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Trucking Industry UK

HGV driver numbers drop by 53,000

The Government is playing 'Russian roulette' with road users' safety, a union claims.

Official figures show that HGV driver numbers fell by 53,000 in the UK over the last four years.

According to the Office for National Statistics (ONS), that equates to a 17% drop in the number of lorry drivers to reach 268,000 currently.

That’s for the year to June, while the peak for lorry driver numbers was in 2016-17 when there were 321,000 drivers.

However, industry figures say that the shortage of drivers is much higher at more than 90,000.

Largest fall in lorry drivers

The ONS figures highlight that the largest fall in lorry drivers was among middle-aged hauliers.

The survey says this fall is down to an ageing workforce with drivers retiring, EU nationals returning home as well as increasing red tape and costs.

The figures reveal that there are 29% fewer lorry drivers aged between 46 and 54 working in the UK than in June 2017.

That’s a fall of 34,000 drivers and nearly one in three hauliers are aged over 56.

For those aged between 19 and 35, they account for less than 20% of total driver numbers.

Drop in driver numbers

The drop in driver numbers has been seen mostly in the last two years, and that includes the impact of the Covid-19 pandemic.

That led to EU drivers returning home and then being reluctant to return to the UK.

However, there are 52,000 vacancies in the storage and transport sectors – that’s up by 49%, compared with pre-pandemic levels.

Businesses and retailers have been experiencing issues with a lack of drivers – from struggling to fill supermarket shelves, to recent problems with fuel stations.

Hauliers are finding the situation ‘challenging’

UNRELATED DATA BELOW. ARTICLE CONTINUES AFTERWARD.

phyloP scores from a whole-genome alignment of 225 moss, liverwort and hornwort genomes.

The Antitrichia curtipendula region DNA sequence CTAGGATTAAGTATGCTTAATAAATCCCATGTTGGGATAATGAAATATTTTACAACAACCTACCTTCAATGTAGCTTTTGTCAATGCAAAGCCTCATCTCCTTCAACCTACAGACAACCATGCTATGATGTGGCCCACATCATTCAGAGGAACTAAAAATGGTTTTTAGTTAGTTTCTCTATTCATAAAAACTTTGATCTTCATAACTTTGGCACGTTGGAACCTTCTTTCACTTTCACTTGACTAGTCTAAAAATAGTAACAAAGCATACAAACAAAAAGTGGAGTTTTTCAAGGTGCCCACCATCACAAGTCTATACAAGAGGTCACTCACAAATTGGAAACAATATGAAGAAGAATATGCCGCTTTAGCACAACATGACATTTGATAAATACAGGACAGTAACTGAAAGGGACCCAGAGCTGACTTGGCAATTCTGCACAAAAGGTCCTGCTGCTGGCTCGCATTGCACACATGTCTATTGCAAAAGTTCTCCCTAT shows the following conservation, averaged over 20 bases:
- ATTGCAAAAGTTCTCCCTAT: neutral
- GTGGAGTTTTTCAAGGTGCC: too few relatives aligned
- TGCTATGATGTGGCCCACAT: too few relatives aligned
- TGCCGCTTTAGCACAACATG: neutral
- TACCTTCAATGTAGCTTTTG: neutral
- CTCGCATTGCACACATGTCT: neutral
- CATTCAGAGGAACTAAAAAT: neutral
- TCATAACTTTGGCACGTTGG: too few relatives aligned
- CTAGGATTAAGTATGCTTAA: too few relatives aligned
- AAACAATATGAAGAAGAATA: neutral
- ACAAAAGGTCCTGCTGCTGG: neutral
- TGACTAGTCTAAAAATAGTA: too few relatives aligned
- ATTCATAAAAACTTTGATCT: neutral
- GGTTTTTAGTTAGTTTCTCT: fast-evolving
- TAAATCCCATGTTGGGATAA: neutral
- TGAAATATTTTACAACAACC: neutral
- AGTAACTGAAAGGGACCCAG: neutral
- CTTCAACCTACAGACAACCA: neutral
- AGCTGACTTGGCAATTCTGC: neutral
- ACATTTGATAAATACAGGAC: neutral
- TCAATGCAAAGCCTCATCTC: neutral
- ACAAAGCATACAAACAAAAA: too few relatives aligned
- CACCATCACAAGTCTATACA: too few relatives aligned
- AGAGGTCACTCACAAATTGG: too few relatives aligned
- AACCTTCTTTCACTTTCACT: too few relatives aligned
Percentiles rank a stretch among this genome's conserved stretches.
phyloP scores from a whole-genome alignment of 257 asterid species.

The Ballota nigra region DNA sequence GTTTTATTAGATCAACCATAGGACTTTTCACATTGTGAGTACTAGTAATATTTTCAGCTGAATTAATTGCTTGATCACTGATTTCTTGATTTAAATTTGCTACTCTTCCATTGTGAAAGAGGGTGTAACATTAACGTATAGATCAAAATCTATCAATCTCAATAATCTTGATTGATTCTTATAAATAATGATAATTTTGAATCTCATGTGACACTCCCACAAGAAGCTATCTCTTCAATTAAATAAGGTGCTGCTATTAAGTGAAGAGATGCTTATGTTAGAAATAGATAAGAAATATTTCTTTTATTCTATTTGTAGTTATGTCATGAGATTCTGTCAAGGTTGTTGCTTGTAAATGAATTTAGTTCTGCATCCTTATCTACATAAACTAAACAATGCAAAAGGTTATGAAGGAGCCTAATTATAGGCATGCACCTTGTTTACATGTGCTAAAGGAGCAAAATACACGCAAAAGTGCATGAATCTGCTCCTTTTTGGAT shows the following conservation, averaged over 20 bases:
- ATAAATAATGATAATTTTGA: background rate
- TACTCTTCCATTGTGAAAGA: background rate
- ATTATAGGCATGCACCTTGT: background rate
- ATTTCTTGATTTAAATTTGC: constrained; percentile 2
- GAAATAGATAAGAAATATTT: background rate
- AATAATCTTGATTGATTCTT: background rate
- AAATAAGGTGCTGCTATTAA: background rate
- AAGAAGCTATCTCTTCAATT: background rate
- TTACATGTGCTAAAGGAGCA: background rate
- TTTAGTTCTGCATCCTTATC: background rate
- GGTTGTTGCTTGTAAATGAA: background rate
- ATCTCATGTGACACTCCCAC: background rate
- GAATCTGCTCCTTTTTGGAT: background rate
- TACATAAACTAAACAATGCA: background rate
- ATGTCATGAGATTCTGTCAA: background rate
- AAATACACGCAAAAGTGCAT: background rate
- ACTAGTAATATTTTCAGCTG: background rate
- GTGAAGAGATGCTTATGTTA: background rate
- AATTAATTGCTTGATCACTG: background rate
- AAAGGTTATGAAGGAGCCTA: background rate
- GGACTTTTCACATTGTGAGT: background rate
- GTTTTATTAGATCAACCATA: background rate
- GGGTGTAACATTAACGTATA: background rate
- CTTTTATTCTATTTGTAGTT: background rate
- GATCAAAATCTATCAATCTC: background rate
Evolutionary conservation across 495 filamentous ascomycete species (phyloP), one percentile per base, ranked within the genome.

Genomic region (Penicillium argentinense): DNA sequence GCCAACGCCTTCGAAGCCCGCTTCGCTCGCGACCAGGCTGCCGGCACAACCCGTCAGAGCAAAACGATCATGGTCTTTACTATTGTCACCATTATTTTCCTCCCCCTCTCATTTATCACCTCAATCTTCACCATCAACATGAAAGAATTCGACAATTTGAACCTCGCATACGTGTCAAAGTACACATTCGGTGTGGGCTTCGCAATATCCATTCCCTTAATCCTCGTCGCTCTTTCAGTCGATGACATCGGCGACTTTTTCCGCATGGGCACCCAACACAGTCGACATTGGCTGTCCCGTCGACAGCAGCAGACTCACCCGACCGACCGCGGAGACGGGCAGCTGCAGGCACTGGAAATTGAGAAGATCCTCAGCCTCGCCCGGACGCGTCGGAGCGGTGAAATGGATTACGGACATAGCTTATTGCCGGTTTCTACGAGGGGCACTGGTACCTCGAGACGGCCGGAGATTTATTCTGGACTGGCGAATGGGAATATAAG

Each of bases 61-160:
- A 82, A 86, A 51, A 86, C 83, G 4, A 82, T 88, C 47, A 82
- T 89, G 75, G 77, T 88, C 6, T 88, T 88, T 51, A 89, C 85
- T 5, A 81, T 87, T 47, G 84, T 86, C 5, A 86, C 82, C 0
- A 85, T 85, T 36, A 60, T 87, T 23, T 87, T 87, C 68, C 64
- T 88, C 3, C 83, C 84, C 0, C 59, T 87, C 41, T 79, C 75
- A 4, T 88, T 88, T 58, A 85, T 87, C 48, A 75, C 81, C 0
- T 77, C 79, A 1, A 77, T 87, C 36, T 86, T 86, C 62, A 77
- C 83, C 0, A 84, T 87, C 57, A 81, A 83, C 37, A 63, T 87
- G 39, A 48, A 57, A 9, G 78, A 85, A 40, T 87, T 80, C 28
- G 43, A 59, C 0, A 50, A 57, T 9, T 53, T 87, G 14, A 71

The news comes as the director of policy at the Road Haulage Association (RHA), Duncan Buchanan told the Business, Energy and Industrial Strategy committee that hauliers are finding the current situation ‘challenging’.

He told MPs that the shortage of lorry drivers was leading to ‘frustration and delays’.

He added that RHA members say things ‘are not getting any better’ at this stage.

The RHA also highlights that HGV driver wages have risen by between 10% and 20% over the last six months – depending on the sector and location of the business.

Increase the number of lorry drivers

Among the decisions announced by the government to increase the number of lorry drivers was for more driving tests and help with training.

They also revealed last week a change to the cabotage rules that will enable foreign lorry drivers to make an unlimited number of drop-offs and pick-ups to help the supply chain disruption.

There’s also plans in place to hand out 5,000 three-month visas for lorry drivers coming from outside of the UK.

However, the RHA says the cabotage rule change will see wages being suppressed which have been increasing recently.

The RHA says it is disappointed and shocked by government proposals for changing cabotage rules because they say there are ‘more effective measures’ available.

The RHA’s Rod McKenzie said: “This proposal undermines the good work done already on training, the testing of drivers and the improved pay and conditions we have started to see for drivers.”

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